Our thoughts on staffing and recruiting
According to the above study from Harvard Business School/Accenture, there are 27 million "hidden" workers in the U.S. A highly diverse group that includes caregivers, veterans, immigrants, people with disabilities, relocating spouses/partners, and previously incarcerated people, many of these folks want to work and are actively seeking work. But, the study found, they are repeatedly discouraged in their efforts by hiring practices that quickly screen them out--to the detriment of worker and employer alike.
How is it that companies could overlook such large talent pools? To be fair, it is not just what the companies are doing, but because of other larger issues as well. The study does address the difficulty of training so many workers in an era of such rapid technological change. But a more immediate and concrete step companies can take is to thoroughly evaluate their applicant tracking and recruiting management systems--the automated software that sifts and sorts candidates with parameters that are often quite narrow. These systems exclude scores of candidates whose resumes are not a perfect match but could strongly perform on the job duties with training.
There is a strong business case for taking a more inclusive approach in hiring, as companies that intentionally hire "hidden" workers are 36% less likely to have talent shortages. Furthermore, previously "hidden" workers even outperform their peers on attitude, productivity, engagement, innovation, attendance, and quality of work.
Where to go from here? Below are a few tips to get a larger and more inclusive set of candidates to show up for your next job opening:
1) Evaluate your automated hiring/recruiting systems and think seriously about the parameters.
2) Recruit in the community and tailor your marketing strategy to get the word out to the groups of "hidden" workers listed above.
3) Not all marketing is online. Host a job fair. Go to neighborhood meetings. Put up fliers. Set up a table at the grocery store.
4) Start small. Each new hire brings a network. Provide an incentive for them to amplify your next job opportunity with their friends and family.
Reach out to Infinite Resources if you need help!
New technology changes the way we live, in ways big and small. It is often taken for granted that a new technology that increases convenience is a good thing. This is not always the case. in reality.
According to a new article from Harvard Business school, automated hiring software results in millions of qualified candidates being turned away from jobs every year, without an interview. These software programs scan resumes and automatically filter candidates before a human being in HR lays eyes on them. They are part of a growing industry that is expected to double to $3.1 billion by 2025; their creators are clearly doing well. But what about hiring teams and candidates?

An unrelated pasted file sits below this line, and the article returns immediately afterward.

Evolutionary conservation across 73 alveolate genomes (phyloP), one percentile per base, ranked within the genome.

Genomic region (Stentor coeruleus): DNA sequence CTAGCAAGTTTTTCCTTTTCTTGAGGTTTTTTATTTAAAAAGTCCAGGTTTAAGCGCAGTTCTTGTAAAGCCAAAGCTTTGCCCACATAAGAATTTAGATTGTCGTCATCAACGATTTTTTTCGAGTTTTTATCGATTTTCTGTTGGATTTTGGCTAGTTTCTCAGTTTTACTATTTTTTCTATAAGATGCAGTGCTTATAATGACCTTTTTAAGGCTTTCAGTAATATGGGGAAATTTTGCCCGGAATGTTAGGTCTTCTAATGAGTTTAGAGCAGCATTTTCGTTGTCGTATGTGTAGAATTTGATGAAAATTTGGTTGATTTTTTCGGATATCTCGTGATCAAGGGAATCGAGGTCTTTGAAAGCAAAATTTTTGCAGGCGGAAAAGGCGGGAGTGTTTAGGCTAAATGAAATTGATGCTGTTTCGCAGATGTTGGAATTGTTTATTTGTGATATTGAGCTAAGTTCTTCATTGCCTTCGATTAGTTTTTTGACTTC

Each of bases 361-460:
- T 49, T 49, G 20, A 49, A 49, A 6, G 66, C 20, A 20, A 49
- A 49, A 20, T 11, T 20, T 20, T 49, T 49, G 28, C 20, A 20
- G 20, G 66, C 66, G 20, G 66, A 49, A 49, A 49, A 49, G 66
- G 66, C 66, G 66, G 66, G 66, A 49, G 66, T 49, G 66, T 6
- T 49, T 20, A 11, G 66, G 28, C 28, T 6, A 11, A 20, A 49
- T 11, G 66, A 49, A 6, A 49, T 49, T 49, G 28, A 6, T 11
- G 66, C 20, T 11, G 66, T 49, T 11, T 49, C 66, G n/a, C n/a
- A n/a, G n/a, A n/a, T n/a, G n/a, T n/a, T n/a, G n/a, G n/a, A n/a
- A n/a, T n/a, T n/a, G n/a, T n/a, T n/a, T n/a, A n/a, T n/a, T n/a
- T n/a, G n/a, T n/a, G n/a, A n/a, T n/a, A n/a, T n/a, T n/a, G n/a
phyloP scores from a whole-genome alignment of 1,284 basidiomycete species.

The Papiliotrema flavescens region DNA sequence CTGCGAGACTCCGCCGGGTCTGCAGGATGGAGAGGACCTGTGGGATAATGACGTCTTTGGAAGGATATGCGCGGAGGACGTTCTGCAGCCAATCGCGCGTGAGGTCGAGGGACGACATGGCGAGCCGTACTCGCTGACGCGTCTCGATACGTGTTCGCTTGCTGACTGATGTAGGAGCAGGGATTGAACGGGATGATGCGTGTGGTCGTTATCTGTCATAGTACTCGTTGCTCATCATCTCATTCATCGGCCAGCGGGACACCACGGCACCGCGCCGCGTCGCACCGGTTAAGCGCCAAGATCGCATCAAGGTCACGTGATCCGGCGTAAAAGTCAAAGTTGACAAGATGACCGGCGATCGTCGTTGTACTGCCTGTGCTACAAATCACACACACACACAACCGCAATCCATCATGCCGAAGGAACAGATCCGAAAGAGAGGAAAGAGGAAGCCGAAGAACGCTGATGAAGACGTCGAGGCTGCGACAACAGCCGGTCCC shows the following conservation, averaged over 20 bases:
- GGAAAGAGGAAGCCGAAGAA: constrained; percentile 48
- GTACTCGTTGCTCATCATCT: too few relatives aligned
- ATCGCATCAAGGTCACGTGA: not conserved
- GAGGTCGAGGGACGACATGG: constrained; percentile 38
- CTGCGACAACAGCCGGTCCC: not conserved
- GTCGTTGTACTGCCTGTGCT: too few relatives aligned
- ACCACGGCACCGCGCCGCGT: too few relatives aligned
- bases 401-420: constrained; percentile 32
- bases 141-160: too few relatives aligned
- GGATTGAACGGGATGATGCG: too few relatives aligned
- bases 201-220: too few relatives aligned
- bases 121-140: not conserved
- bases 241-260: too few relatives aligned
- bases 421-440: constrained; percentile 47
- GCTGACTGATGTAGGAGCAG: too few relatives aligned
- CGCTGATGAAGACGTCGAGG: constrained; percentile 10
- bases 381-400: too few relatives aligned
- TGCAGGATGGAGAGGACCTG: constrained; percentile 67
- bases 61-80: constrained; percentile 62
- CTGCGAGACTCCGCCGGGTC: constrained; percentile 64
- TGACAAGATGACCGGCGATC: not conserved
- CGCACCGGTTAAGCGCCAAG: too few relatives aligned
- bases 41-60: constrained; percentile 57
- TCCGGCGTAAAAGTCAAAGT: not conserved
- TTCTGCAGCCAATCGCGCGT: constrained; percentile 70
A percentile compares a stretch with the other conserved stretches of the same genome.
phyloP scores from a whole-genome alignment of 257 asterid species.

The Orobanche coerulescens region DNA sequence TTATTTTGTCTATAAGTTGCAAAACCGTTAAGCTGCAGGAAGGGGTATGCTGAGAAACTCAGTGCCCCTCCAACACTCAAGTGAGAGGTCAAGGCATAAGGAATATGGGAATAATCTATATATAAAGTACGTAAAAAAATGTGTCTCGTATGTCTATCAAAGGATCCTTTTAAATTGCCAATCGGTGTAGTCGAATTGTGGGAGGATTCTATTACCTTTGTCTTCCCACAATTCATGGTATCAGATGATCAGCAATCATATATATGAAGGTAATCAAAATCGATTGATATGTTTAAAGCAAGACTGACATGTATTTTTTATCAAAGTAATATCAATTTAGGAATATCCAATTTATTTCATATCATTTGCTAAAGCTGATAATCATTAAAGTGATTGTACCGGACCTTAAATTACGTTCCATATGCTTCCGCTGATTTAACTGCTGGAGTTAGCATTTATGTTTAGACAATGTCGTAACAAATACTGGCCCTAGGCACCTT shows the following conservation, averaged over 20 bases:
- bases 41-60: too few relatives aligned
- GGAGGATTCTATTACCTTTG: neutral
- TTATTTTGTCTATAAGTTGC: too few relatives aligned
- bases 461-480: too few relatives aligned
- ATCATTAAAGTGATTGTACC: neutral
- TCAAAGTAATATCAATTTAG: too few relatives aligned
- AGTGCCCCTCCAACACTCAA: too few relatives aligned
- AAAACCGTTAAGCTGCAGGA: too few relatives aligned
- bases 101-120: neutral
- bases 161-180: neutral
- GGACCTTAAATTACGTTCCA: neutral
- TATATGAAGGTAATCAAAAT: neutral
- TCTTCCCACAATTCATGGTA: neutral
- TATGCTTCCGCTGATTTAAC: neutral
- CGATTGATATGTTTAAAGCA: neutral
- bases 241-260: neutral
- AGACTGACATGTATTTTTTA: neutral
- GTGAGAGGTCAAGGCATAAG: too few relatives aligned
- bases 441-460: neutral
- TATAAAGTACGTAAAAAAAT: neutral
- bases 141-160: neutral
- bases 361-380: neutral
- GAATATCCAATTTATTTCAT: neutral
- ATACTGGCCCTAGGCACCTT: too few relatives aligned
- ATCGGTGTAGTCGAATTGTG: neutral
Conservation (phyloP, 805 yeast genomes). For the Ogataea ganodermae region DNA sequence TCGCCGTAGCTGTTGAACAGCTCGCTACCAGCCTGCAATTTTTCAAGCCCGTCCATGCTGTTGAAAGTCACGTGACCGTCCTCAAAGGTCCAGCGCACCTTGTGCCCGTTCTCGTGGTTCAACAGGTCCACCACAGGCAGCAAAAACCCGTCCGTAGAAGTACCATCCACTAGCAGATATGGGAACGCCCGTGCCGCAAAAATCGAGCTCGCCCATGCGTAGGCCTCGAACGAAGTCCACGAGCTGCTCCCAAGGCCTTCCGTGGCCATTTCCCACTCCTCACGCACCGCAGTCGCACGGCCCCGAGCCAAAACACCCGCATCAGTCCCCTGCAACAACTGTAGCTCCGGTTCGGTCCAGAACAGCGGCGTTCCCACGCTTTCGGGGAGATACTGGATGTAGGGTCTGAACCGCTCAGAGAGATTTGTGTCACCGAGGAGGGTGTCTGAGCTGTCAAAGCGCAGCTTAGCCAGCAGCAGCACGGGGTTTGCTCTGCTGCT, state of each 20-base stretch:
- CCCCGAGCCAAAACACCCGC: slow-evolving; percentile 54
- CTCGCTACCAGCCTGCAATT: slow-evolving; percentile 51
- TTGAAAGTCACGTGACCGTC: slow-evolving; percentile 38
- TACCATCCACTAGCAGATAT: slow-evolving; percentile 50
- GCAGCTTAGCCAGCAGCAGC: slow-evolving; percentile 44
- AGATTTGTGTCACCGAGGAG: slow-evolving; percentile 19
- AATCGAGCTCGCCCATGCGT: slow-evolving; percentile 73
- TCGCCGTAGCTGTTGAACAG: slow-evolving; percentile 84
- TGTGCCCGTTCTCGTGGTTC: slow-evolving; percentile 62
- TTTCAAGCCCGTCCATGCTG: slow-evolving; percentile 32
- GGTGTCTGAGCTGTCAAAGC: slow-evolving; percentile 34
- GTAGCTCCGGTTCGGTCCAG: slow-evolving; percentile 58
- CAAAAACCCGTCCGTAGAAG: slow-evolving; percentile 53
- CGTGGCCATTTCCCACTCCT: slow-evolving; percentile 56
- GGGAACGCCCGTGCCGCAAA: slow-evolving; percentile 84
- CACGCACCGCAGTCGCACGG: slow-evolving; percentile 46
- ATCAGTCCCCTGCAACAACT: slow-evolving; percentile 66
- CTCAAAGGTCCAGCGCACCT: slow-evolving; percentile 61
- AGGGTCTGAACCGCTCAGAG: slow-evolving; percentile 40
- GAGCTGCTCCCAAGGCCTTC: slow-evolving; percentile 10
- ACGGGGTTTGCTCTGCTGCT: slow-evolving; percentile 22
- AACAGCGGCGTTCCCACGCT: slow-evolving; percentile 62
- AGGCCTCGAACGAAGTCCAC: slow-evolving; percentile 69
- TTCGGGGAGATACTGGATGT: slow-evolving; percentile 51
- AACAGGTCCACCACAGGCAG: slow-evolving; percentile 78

The end result is that highly qualified candidates languish too long on the job market, as businesses trudge along without the people they need to get their best results.
Technology is not a substitute for people-based recruiting and hiring. As the article notes, companies should think carefully about where they look for candidates and how they implement hiring software--if it's really necessary at all.
Hiring? Will your new hire be using a computer as an important function of their role?
If not, don't throw candidates into online screening/onboarding processes without real 1-1 support and flexibility.
Many companies focus on "streamlining" and fancy HR software, and make all candidates follow the same processes--which they incorrectly assume are easy for everyone. Built into this perspective is the false notion that a candidate who can't follow a "standard process" must not be a good candidate, anyway.
But barriers posed by language, technology and internet access are real, and they result in companies losing candidates who are otherwise well qualified to do the job description. Many good candidates don't get hired due to these external factors that have no bearing on their qualifications. We see this happen in multiple industries, from restaurants to construction companies.
Candidate lost = time wasted
Hiring is already hard. Why make it harder?
Below are a few tips on how to avoid these pitfalls and improve hiring for both employer and candidate. They take a little work, but are far less work than being perpetually short-staffed.
1. Pick up the phone and call candidates instead of emailing everything. Do a quick screening right then, if possible, or set up a time that day to call back. The sooner the better. Many candidates need a job ASAP, and a screening process that takes 7 business days is a deal-breaker.
2. Invite candidates to your office to fill out online forms rather than just sending a link. You could even designate a computer and desk for this purpose, depending on candidate volume. Save all non-essential paperwork for AFTER the candidate has started work.
3. Listen and collaborate with candidates to help them through the entire process. Track candidates lost vs. hired and set goals for improvement. In addition to getting more people hired, this warm welcome makes a great first impression on new employees.
83% of the U.S. population has mobile internet access, but only 53% agrees that their area has good mobile coverage--and only 45% of U.S. smartphone users have unlimited data. (Statista)
Translation: You will miss out on qualified candidates if you try to use emailed links and web-based portals as a substitute for real human connection and service.
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